First Advisor

Eileen Brennan

Date of Publication

Fall 12-6-2013

Document Type


Degree Name

Doctor of Philosophy (Ph.D.) in Social Work and Social Research


Social Work and Social Research




Children -- Health risk assessment -- Oregon, Child abuse -- Oregon -- Prevention -- Evaluation, Parenting -- Oregon -- Psychological aspects -- Case studies, Family social work -- Oregon -- Evaluation



Physical Description

1 online resource (xiii, 158 pages) : illustrations (some color)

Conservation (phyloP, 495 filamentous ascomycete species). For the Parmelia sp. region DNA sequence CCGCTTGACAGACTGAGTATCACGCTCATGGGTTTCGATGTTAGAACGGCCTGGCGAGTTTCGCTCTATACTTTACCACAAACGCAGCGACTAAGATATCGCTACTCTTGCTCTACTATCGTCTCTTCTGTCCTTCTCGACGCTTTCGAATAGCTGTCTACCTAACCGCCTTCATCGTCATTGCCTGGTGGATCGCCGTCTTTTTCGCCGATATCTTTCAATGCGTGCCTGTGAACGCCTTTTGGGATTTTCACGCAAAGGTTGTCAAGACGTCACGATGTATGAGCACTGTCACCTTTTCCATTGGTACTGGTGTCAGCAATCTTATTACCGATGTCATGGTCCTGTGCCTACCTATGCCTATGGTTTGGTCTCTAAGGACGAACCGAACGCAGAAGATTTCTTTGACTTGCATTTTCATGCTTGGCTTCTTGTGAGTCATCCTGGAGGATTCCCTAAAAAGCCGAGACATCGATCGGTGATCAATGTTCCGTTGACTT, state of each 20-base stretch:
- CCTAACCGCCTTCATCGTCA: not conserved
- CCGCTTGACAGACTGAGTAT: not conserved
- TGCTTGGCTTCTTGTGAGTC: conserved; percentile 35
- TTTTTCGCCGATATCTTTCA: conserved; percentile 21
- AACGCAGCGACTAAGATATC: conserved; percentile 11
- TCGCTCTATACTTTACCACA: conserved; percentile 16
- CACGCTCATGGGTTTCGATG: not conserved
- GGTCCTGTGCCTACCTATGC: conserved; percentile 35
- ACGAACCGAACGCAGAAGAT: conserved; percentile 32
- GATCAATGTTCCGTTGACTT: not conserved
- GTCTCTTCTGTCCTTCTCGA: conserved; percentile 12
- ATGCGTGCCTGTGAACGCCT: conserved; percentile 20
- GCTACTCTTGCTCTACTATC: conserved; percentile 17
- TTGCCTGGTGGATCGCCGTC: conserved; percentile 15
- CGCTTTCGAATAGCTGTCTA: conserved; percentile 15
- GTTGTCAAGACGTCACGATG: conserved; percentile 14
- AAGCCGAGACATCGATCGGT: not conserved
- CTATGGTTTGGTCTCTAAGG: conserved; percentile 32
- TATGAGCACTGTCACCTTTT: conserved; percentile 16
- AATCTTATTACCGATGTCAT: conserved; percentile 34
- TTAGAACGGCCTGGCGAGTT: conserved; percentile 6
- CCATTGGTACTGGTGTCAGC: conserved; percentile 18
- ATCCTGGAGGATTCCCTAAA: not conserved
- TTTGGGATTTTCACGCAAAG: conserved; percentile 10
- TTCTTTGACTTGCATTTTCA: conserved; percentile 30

While many studies focus on the links between multiple risk factors and negative outcomes such as child maltreatment, less is known about the influence of protective factors in the face of risks. The theoretical base of this study was a social ecological model of interactive influences including individual parent, family, and neighborhood level factors to predict outcomes. Protective Factor Index (PFI) and Risk Factor Index (RFI) predictors were developed to explore potential multi-level protective factor buffering effects on key child development and parenting outcomes. Participants were first time mothers enrolled in a randomized controlled study of the Healthy Start/ Healthy Families Oregon (HS/HFO) home visitation program (treatment group) who completed a follow-up phone survey at the child’s 12 month birthday (n = 405). Families were offered HS/HFO services prenatally after meeting risk screening eligibility criteria on the New Baby Questionnaire (NBQ). Program mothers having received at least one home visit (n = 248) were included in the final analyses. Families had an average of 3.1 (SD = 1.2) NBQ risk factors at enrollment and 83% reported having trouble paying for basic needs. Families received an average of 16 home visits in the first 6 months of the program. Thirty-one percent of mothers were aged 19 or younger, 60% were White and Non-Hispanic, 31% were Hispanic, and 9% were another race/ethnicity. Hierarchical regression models with main effects (RFI, PFI, race) and an interaction term (RFI X PFI) were developed to predict eight outcomes. Interaction effects models were not significant. Five RFI main effects were significant: higher RFI scores were associated with greater likelihood of child welfare involvement, greater parenting stress, less favorable scores on child health and well-being, lower parent responsiveness and ii acceptance, and less supportive learning environments. One PFI main effect was significant: higher PFI scores predicted lower parenting stress. A trend level result showed higher PFI scores were associated with less child welfare involvement. Race was significant in two models: White/Non-Hispanic families were more likely to have a home visitor report child welfare involvement and had more frequent parent-child activities compared to other race/ethnicity families. Unpacking the results with separate single risk factor (12 items) and protective factor (10 items) regression models followed. Results showed parent’s prior family history of maltreatment and younger maternal age predicted child welfare involvement (home visitor report), while protection was seen for those with access to housing support. Social support and family functioning protectors were linked to lower parenting stress, while maternal depression showed the opposite finding. Better scores on a child health and well-being measure were seen with higher neighborhood cohesion and greater participation in HS/HFO; in contrast, neighborhood violence and frequent mobility were linked to worse scores. Developmentally supportive home environments were seen for families participating in additional parent support programs, in which the mother had greater knowledge of infant milestones and behavior, and if the family had access to housing supports. Unemployment proved to be associated with less enriched home environments. In summary, there was no support for the cumulative PFI in buffering risk for negative outcomes in this model. The RFI was also a more robust predictor of outcomes compared to the PFI in the main effects models. Overall, study findings provide some evidence for the utility of specific protective factors, as well as cumulative and specific single risk factors, for screening families for effectively targeting services and guiding the conceptual development of program and evaluation formats.


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